• Christopher G. Moore

“How Opal Mehta Got Kissed, Got Wild and Got a Life…and got sued for theft.”

The New York Times reports that the lawyers will be making recommendations about how to proceed with this copyright infringement case. This is what happens. You steal some text and before you know it, your main audience is in-house lawyers working for the publisher. The law firms they keep on retainer to advice the in-house lawyers are another layer yet to be fully reported. No one would ever read the book with a yellow marker and notepad in hand, except of course, an author looking for stuff to put in their own book. This is an expensive way to get publicity and to pump up sales.

This story will roll out a reality show like cast of characters; the legal equivalent of Pit Bulls, circling showing fangs and claws. Here’s the likely lineup: Random House’s lawyers, Little Brown’s lawyers, the author’s lawyers, the packagers’ lawyers, and, did I tell you the film rights were sold to the book? Hollywood producer have platoons of lawyers on retainer. It takes the crash of a commercial flight to bring in more lawyers than will be feeding off this case.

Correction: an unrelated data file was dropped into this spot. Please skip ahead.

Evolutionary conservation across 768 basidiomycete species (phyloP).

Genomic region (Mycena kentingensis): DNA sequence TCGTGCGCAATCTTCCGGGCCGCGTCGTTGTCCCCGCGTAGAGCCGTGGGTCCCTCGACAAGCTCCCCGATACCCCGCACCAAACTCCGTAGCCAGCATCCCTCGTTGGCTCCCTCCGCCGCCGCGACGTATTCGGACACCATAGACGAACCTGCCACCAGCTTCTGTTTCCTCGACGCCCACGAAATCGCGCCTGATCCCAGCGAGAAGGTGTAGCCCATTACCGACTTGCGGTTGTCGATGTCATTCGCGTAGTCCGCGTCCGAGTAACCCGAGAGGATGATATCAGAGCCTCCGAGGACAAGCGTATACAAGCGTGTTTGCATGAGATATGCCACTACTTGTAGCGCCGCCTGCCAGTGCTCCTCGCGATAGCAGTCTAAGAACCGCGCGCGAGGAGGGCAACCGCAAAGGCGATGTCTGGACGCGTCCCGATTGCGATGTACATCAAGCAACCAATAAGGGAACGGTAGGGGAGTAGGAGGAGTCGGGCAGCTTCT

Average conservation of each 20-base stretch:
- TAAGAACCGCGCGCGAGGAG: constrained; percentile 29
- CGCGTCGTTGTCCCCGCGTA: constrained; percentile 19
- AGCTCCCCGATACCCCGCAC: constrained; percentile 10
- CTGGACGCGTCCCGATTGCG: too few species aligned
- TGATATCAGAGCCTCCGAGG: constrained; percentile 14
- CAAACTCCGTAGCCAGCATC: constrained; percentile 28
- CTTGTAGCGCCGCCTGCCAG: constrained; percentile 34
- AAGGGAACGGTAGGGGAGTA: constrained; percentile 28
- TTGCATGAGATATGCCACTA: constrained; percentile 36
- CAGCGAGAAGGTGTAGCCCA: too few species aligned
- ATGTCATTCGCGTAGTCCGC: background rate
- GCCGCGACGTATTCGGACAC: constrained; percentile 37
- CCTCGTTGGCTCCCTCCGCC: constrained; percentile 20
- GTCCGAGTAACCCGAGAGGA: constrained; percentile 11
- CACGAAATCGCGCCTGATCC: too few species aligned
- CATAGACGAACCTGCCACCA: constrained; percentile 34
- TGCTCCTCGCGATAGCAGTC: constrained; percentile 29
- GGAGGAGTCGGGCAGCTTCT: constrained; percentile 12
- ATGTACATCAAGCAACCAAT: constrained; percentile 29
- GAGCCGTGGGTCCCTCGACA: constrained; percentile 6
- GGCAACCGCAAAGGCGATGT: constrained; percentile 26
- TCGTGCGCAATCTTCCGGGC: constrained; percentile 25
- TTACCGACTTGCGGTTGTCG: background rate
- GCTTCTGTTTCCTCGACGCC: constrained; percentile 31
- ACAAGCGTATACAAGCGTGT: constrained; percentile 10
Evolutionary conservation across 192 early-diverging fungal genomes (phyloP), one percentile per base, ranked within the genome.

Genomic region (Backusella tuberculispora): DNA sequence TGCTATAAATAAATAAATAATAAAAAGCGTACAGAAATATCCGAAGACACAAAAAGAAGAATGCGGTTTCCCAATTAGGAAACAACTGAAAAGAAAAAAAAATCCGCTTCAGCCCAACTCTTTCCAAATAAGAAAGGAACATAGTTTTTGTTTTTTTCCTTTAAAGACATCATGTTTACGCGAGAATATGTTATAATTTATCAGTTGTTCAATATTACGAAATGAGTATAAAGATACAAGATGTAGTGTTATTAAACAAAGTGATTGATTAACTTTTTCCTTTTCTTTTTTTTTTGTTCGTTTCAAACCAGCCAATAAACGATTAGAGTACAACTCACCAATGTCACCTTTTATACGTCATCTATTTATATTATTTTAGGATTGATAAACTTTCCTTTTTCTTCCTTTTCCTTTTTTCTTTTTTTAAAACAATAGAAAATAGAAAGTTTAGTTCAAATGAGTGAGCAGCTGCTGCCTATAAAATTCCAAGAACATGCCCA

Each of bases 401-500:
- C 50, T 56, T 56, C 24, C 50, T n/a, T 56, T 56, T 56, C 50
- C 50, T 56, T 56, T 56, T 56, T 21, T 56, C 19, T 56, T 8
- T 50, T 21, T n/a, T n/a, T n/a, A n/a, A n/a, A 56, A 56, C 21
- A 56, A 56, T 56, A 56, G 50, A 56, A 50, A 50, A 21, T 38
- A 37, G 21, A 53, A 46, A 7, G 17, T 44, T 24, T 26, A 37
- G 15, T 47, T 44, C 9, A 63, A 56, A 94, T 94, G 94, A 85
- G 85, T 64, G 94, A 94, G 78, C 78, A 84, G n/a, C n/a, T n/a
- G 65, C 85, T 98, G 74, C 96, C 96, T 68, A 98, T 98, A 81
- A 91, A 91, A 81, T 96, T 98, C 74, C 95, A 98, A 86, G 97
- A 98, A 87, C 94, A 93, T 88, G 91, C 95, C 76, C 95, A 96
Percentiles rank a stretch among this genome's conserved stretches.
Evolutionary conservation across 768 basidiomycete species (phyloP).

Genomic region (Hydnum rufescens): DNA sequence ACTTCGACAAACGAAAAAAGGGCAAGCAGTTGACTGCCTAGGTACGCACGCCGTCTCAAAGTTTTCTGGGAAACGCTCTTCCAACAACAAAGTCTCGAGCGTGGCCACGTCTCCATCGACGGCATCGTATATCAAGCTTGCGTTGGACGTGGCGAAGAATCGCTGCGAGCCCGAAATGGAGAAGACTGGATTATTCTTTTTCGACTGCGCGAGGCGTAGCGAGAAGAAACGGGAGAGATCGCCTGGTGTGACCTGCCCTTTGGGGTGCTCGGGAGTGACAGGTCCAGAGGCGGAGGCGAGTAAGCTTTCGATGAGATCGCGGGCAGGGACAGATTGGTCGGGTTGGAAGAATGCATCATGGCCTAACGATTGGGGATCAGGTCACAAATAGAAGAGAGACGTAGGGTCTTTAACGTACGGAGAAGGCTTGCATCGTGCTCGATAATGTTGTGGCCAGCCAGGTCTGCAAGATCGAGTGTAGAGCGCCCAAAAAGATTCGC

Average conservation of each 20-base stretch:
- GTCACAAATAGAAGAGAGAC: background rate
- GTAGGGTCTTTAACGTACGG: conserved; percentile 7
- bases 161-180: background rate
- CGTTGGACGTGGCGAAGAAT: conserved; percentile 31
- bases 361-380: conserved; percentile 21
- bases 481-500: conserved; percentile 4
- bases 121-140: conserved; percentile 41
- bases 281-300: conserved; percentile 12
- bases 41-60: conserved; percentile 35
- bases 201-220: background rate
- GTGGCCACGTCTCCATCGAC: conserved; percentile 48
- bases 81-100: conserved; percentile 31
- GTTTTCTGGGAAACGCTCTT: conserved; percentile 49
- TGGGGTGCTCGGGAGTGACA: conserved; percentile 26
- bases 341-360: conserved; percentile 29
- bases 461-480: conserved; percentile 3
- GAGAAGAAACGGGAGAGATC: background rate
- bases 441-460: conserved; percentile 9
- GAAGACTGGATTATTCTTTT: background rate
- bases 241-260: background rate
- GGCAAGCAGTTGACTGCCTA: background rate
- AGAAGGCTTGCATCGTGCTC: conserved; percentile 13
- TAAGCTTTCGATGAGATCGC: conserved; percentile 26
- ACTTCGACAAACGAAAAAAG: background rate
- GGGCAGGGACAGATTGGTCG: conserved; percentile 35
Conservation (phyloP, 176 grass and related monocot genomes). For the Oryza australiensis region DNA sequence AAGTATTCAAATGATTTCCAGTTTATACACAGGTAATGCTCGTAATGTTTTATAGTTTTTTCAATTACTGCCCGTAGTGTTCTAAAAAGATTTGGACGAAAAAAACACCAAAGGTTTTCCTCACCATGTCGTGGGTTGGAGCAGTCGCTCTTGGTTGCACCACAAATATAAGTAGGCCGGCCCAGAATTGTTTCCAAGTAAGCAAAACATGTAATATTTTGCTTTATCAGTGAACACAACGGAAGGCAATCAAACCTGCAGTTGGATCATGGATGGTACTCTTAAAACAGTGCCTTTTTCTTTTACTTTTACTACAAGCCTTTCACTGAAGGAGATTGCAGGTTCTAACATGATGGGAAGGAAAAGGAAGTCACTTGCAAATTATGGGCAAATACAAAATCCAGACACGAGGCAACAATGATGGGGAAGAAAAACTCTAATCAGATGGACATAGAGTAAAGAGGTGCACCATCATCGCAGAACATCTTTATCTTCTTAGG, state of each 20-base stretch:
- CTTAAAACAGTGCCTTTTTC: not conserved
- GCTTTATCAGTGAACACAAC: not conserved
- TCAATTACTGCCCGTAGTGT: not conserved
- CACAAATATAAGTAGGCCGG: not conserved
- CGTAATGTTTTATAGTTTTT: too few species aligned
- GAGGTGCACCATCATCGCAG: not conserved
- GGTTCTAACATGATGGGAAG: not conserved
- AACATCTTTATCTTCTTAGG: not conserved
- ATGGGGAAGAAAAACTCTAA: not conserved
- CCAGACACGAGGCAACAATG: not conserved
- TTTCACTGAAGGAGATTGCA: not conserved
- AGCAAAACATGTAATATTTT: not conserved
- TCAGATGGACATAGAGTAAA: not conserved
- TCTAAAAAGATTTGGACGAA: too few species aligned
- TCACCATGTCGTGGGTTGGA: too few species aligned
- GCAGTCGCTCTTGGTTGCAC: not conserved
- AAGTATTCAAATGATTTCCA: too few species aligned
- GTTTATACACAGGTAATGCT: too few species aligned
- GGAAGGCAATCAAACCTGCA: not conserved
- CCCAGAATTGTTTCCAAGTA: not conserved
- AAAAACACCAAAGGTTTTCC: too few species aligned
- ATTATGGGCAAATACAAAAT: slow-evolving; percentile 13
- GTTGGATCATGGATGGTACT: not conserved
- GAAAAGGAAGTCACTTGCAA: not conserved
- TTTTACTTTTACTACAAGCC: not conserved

The New York Times said,

“…in a statement issued today, Steve Ross, Crown's publisher, said that, ‘based on the scope and character of the similarities, it is inconceivable that this was a display of youthful innocence or an unconscious or unintentional act.’

“He said that there were more than 40 passages in Ms. Viswanathan's book ‘that contain identical language and/or common scene or dialogue structure from Megan McCafferty's first two books.’"

Forty and counting.

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